A month after Hamas attack, rage of victims’ families recharges anti-Netanyahu protests

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This time, the demonstrations in Israel are powered not by fear of what will happen if the government gets its way, but by the rage of families who will go to the ends of the earth to find their kidnapped relatives
Linda Dayan   Linda Dayan
“Netanyahu hasn’t participated in a single funeral, has not visited any shivas, has not called any bereaved families. So we’ll come to him,” reads an announcement from Ya’akov Godo and Maoz Inon, who lost family members to the Hamas massacre on October 7. They are calling for “Bereaved families, families of the hostages and citizens who love Israel” to join them outside the Knesset on Tuesday night.

The message was disseminated by Or-ly Barlev, a journalist and activist who has been one of the prominent leaders of the pro-democracy protest movement. With the deadly attack last month, and with the declaration of war, the broader protest movements against the Netanyahu government’s judicial overhaul have largely shifted toward volunteering to help the home front. But another group has emerged as both leaders and a rallying point in opposition to the government: the families of people kidnapped by Hamas.

Throughout the week, they gather outside of the Kirya, which houses the Defense Ministry and military headquarters, bearing yellow ribbons and pictures of their loved ones. Several nights a week, they hold rallies in which they pray together, sing together, deliver speeches and make noise. “Bring megaphones and drums, together we’ll let the whole world hear the cries of the families,” reads the daily message. Some have even taken to sleeping at the protest camp.

And for the second week in a row, thousands of people attended demonstrations across the country on Saturday night, calling on the government to bring the over 240 hostages home. In Tel Aviv, Gal Hirsch, Netanyahu’s pick to lead the effort to return the captives, visited the families’ encampment, where he was greeted with calls of “Shame!” and “Disgrace!” by some of those present. Thousands of people demonstrated outside the Tel Aviv Museum of Art, also in shouting distance from the Defense Ministry.

Outside of Prime Minister Benjamin Netanyahu’s Jerusalem home, protesters were met by mounted police and water cannons – a sight once common at the pro-democracy protests, which now seem worlds away. Police had declared the demonstration illegal, calling it “a political protest against the government and its policies, which became a riot.” Three people, including a prominent pro-democracy protester, were arrested for breaking through the police barricades to get closer to Netanyahu’s residence.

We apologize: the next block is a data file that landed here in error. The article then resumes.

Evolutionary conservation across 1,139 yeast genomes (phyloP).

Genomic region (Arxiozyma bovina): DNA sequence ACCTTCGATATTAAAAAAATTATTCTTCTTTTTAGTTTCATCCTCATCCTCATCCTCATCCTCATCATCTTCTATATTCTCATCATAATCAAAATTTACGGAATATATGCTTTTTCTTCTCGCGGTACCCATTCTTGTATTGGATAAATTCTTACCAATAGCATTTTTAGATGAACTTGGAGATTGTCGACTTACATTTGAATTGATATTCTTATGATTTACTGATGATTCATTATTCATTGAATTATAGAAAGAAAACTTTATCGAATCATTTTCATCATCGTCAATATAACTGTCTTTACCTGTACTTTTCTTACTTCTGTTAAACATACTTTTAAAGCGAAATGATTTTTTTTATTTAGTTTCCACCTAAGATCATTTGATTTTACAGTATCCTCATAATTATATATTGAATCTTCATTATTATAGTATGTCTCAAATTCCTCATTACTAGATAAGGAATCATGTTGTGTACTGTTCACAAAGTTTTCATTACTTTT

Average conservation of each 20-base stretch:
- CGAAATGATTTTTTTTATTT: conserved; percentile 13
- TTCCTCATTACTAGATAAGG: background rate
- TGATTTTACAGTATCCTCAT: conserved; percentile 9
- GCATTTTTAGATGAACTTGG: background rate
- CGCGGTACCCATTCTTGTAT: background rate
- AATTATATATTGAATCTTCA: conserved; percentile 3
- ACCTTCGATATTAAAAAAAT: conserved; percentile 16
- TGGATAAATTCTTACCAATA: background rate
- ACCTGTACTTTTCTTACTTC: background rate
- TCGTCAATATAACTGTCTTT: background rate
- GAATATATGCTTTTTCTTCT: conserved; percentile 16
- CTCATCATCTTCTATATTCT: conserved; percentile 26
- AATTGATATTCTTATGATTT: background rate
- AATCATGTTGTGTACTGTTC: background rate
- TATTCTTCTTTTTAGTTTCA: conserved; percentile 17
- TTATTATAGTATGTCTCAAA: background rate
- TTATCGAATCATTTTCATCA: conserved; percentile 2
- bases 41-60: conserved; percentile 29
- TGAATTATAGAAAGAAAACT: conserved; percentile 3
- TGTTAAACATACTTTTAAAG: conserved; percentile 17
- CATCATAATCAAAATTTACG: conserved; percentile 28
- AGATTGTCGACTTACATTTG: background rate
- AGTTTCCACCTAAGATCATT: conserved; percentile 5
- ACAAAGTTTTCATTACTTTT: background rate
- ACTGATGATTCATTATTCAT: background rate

About 200 people protested outside of Netanyahu’s Caesarea home. “There’s no more doubt, Netanyahu is guilty in this disaster. Because of him, we’re paying a terrible price in blood,” the organizers wrote, ending with a call: “Remove him from office now!”

One month on, the protest movement is rising again. This time, it is powered not by fear of what will happen if the government gets its way, but by the rage of mothers and fathers who will go to the ends of the earth to find their stolen children, of daughters and sons made orphans before their eyes, of sisters and brothers who never got to say their last goodbyes. It does not seem to be a political stance to rally around our neighbors who have lost everything. But the fact that the government sees it as such shows that perhaps they are feeling a bit more guilty than they let on.

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Disclaimer: A month after Hamas attack, rage of victims' families recharges anti-Netanyahu protests - Views expressed by writers in this section are their own and do not necessarily reflect Latheefarook.com point-of-view

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